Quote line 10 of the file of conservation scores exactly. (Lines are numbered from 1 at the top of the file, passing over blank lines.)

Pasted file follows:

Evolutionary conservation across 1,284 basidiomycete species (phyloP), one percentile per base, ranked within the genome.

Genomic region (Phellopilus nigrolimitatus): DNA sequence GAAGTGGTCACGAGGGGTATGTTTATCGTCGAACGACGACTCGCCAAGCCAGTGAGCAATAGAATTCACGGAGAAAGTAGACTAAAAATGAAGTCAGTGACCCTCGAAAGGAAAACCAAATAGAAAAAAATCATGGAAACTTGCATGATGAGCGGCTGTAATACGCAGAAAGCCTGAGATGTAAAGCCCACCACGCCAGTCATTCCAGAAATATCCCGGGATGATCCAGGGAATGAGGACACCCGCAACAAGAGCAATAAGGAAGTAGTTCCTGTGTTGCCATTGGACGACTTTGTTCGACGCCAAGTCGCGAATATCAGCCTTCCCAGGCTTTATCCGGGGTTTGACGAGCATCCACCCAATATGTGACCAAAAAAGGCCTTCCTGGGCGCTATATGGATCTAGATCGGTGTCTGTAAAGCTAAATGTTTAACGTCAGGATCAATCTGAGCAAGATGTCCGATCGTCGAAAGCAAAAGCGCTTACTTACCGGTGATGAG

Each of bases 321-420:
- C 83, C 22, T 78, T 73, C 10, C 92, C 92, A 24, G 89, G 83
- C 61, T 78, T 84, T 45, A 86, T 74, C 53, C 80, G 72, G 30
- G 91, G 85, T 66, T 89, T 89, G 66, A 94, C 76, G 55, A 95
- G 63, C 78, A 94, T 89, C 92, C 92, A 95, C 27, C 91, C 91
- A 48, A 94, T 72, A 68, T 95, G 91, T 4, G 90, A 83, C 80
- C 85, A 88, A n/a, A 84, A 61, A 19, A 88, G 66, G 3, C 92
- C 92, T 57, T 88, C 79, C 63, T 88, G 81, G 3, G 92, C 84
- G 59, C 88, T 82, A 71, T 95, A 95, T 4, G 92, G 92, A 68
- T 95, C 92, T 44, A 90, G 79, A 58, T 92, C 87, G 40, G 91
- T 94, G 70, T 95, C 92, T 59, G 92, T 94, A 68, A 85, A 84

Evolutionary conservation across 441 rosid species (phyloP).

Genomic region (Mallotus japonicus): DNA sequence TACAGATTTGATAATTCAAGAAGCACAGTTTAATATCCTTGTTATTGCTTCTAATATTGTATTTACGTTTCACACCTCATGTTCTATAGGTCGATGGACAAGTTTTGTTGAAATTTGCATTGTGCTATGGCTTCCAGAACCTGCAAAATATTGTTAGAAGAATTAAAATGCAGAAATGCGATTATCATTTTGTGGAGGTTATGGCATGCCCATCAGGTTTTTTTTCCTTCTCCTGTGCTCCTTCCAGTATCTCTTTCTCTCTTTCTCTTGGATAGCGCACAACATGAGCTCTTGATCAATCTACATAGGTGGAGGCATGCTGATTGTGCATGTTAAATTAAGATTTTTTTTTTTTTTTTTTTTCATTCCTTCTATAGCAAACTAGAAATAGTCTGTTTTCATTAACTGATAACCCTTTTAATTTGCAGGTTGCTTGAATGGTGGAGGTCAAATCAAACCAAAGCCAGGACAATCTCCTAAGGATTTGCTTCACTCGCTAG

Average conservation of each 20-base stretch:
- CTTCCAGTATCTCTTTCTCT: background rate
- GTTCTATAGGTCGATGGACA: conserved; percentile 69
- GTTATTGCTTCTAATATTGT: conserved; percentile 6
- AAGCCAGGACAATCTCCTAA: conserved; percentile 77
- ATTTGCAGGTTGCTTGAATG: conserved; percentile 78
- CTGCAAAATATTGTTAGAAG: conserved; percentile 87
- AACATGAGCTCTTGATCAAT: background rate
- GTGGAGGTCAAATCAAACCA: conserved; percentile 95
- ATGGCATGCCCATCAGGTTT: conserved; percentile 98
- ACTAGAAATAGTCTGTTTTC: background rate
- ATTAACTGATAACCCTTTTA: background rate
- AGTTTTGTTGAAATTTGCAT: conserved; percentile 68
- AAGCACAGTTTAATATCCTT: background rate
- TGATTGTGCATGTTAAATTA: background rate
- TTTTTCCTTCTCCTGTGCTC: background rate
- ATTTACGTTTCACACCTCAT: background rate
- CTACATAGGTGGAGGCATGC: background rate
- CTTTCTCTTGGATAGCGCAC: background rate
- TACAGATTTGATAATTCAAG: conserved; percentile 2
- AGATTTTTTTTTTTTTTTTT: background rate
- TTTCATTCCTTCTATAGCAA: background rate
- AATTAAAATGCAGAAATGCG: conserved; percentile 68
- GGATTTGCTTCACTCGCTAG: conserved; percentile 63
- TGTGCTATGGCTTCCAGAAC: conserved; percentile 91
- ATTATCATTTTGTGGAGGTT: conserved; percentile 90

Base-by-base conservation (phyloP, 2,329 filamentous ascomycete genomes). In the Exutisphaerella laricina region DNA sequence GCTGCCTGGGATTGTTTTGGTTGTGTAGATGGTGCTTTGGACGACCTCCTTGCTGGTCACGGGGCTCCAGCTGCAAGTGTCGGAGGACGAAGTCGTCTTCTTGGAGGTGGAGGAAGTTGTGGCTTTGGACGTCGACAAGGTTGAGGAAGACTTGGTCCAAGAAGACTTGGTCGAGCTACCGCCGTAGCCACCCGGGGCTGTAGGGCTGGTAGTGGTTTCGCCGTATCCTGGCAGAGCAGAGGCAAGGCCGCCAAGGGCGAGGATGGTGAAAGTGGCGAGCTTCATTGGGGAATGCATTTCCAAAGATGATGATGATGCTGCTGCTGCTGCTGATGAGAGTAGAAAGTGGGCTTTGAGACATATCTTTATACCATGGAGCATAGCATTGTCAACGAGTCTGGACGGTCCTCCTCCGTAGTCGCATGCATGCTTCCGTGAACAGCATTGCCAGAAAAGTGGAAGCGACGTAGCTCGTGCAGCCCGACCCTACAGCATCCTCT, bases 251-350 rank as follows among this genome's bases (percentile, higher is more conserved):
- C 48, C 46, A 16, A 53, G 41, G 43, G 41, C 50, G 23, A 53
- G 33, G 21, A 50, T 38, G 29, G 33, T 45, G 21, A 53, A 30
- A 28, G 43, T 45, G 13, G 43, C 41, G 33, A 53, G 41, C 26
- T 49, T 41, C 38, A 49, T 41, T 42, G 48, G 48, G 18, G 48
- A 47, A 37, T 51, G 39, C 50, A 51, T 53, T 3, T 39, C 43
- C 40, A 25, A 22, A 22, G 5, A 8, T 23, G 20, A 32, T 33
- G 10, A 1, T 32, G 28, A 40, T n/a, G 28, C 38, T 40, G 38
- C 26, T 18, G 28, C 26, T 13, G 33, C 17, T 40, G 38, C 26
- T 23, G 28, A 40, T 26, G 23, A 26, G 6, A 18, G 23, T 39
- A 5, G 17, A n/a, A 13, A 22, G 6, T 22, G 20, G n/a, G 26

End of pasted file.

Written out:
- C 92, T 57, T 88, C 79, C 63, T 88, G 81, G 3, G 92, C 84